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  1. #1

    Zone Priority for Forced Air 3 zone system

    I currently have a home heated with forced air with 3 zones and a honeywell mini zone controller. In times when it is extremely cold, my furnace has a hard time satisfying all 3 zones at once. The 3rd zone was an add on for a basement and with all 3 zones going the system has poor airflow. As a work around, I have been turning off one zone until the other zones are satisfied but I am hoping this is only short term. I would like to only have 2 zones on at once and then the 3rd zone can come on after one of other zones is satisfied. Does anyone know of a way to prioritize the zones or another possible way to correct this? BTW, this is my first time posting so please bare with me. Thanks!

  2. #2
    Join Date
    Dec 2010
    Location
    The Quad-Cities area (midwest).
    Posts
    2,696
    Regarding the low airflow with all three zones going.........Do some balancing with the (manual) dampers on the duct or at the registers if you can't. Also, make sure, if you have a by-pass damper, that it's set properly.

    For the area that is not being used very much, set that stat a little cooler.

    P. S.
    I have a three zone system and never are they all running at once.
    80,000 btu for 2250 sq. ft. (2-story) in the mid-west built in 1946.

  3. #3
    Thanks George, I have done some balancing with the registers which has helped but not significantly. I shut a few registers completely on my first floor since there are so many (11). I havent touched any on the second floor. What would you suggest? Closing them half way? There are not any manual dampers but if needed, I can install. Also there is not a by-pass.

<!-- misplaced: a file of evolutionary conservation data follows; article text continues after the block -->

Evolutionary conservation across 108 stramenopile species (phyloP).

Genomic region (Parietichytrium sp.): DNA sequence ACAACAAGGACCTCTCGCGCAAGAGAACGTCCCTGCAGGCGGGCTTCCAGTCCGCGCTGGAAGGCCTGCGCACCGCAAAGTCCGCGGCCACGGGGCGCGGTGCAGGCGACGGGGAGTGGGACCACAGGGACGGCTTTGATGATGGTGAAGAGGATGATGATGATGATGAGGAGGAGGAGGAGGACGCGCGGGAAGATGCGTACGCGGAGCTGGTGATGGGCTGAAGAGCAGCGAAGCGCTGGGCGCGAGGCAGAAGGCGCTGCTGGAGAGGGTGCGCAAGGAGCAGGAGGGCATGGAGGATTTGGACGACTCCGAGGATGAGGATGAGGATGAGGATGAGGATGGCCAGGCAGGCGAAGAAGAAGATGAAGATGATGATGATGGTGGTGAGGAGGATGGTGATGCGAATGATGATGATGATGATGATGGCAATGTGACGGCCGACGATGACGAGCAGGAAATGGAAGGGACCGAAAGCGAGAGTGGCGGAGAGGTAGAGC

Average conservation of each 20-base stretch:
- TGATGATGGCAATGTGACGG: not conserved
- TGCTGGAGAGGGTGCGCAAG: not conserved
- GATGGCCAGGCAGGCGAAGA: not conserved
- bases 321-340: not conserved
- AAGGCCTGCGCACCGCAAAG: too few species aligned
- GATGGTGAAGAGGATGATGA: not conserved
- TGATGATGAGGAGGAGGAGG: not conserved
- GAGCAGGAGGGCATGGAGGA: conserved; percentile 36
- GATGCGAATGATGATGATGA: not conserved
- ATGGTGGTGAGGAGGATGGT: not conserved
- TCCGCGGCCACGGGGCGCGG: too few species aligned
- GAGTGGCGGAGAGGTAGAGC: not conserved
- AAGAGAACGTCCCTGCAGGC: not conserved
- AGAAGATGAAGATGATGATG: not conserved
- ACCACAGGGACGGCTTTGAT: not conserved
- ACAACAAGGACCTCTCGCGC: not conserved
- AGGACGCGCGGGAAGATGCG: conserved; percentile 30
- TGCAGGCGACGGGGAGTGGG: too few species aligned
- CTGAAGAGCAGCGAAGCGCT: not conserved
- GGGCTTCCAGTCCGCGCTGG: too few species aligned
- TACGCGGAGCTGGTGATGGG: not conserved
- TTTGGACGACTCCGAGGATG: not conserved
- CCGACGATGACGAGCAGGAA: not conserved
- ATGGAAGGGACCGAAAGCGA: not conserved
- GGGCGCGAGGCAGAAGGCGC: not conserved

With 2 zones running there is great airflow. But with all 3 I can hardly feel air coming out of the registers and the furnace will run for hours but never gets close to recovering. Its a 80,000 BTU and the house is 2200 sq ft2 story + the finished basement which adds another 700 and we are in Conecticut.House is about 5 yrs old Also, there is not a by-pass.

  4. #4
    Join Date
    May 2007
    Posts
    733
    A professional should inspect the system, including ductwork and zone controls, to determine if it is working at full capacity. If it is working at full capacity, it would be wise to determine what changes would be needed in the equipment, ductwork, and zoning to match the structure, or what changes would be needed in the structure to match the equipment.

    If the system was installed by a competent professional it was air balanced when installed. Air balancing thereafter is being done by the zone dampers. Doing experimental air balancing at the registers is not advisable. It can result in furnace overheating which will shorten the life of the equipment. The zone system should have a discharge air sensor that, if set correctly, will turn the furnace off when overheating starts to occur. But if the furnace cycles on discharge air limit too much it will affect the life of the furnace or make furnace components fail sooner than they otherwise would.

    If you are going to try balancing yourself, please check furnace temperature rise during all possible combinations of zone operation. If you don't know how it is time for an inspection by a professional experienced with zoned systems.

  5. #5
    Join Date
    Apr 2010
    Location
    southern california
    Posts
    535